1. Anga. (siehe auch Angā).-One of the stock list of the sixteen Powers or Great Countries (Mahājanapadā), erwähnt in the Pitakas. z.B., A.i.213; iv.252, 256, 260.

The countries erwähnt are Anga, Magadha, Kāsī, Kosala, Vajji, Mallā, Cetī, Vamsā, Kuru, Pañcāla, Macchā, Sūrasena, Assaka, Avantī, Gandhāra, und Kamboja. Other similar lists occur an anderer Stelle, z.B. D.ii.200 (where zehn countries are erwähnt); siehe auch Mtu.i.34 und i.198; und Lal.24(22).

It was to the east of Magadha, from which it was separated by the River Campā, und had as its capital city Campā, near the modern Bhagalpur (Cunningham, pp. 546-7). Other cities erwähnt are Bhaddiya (DA.i.279; DhA.i.384) und Assapura (M.i.271).

The country is generally referred to by the name of its people, the Angā, though occasionally (z.B., DhA.i.384) the name Angarattha is used. In the Buddha's time it was subject to Magadha, (ThagA.i.548) whose König Bimbisāra was, we are told, held in esteem auch by the people of Anga (MA.i.394), und the people of the two countries offensichtlich used to pay frequent visits to each other (J.ii.211). We never hear of its having regained its former independence, und traditions of war zwischen the two countries are erwähnt (z.B., J.iv.454; J.v.316; J.vi.271).

In der Buddha's time the Angarājā was just a wealthy nobleman, und he is erwähnt merely as having granted a pension to a Brahmin (M.ii.163). The people of Anga und Magadha are generally erwähnt together, so we may gather that by der Buddha's time they had become one people. They provide Uruvela-Kassapa mit offerings for seingreat sacrifice (Vin.i.27). It was their custom to offer an annual sacrifice to Mahā-Brahmā in the hope of gaining reward a hundert tausend fold. On one occasion Sakka appears in person und goes mit them to der Buddha so that they may not waste their energies in futile sacrifices (SA.i.269-70).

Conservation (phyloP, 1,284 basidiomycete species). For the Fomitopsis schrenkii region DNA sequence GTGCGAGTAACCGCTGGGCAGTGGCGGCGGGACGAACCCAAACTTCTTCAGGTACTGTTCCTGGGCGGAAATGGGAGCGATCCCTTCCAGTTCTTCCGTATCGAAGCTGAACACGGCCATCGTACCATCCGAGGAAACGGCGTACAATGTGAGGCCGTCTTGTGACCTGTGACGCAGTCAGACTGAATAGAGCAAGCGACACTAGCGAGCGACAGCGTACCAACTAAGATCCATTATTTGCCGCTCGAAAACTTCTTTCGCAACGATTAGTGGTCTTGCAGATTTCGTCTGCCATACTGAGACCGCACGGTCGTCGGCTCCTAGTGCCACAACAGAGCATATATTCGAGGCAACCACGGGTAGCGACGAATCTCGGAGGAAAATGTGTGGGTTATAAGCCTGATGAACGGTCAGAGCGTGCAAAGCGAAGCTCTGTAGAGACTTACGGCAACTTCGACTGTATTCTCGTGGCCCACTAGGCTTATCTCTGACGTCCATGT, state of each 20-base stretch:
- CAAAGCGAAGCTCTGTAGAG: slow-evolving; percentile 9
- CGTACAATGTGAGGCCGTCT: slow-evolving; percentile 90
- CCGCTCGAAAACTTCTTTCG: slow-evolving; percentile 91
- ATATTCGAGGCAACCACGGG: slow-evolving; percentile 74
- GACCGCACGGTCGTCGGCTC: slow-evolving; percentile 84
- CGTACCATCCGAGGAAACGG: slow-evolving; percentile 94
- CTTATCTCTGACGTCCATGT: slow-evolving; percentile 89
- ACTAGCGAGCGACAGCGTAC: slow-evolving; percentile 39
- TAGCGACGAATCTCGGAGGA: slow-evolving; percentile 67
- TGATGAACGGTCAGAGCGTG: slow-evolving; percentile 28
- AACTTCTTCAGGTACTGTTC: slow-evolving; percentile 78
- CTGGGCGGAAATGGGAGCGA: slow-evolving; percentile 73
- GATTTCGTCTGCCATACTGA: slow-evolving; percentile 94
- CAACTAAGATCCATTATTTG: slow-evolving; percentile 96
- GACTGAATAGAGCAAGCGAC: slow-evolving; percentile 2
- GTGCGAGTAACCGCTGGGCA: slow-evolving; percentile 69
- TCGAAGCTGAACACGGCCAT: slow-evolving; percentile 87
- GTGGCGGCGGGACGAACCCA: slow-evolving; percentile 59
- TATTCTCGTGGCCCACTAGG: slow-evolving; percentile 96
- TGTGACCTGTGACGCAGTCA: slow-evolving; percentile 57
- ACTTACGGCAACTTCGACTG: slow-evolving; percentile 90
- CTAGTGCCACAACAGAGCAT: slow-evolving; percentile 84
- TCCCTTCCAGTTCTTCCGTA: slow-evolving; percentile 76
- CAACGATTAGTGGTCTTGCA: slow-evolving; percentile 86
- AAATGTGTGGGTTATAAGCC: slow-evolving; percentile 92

Several discourses were preached in the Anga country, unter ihnen being the Sonadanda Sutta und the two Assapura Suttas (Mahā- und Cūla-). The Mahāgovinda Sutta seems to indicate that once, in the past, Dhatarattha was König of Anga. But this, perhaps, refers to another country (Dial.ii.270 n.; siehe auch The Rāmāyana i.8, 9, 17, 25).

Sona Kolivisa, before he entered the Order, was a squire (paddhagu) of Anga. Thag.v.632.

2. Anga. König.-Chief lay supporter of Sumana Buddha (BuA.130); the Buddhavamsa mentions Varuna und Sarana as Sumana's aggupatthākā und Udena as upatthāka. Bu.v.28.

3. Anga.-A König of Benares on whose feet hair grew. He inquired of the Brahmanen the way to heaven, und was told to retire to the Wald und tend the sacred fire. He went to Himavā mit viele cows und women und did as he was counselled. The milk und ghee left over from sein sacrifices were thrown away, und from them arose viele minor rivers, the Ganges itself, und even the sea. Später he wurde Indra's companion. J.vi.203

4. Anga.-König of the Anga country, zwischen whom und König Magadha there was constant war, mit varying fortunes. In the end, Magadha, mit der Hilfe von the Nāga König Campeyya, seized Anga und slew him. J.iv.453.

5. Anga.-One of the Pacceka Buddhas erwähnt in the list in the Apadana Kommentar. ApA.i.107.

6. Angā.-Chieftains of Anga, so called, according to the Digha Nikāya Kommentar (i.279), because of the beauty of their limbs. Their name was customarily (rūlhi-vasena) used to denote their country.

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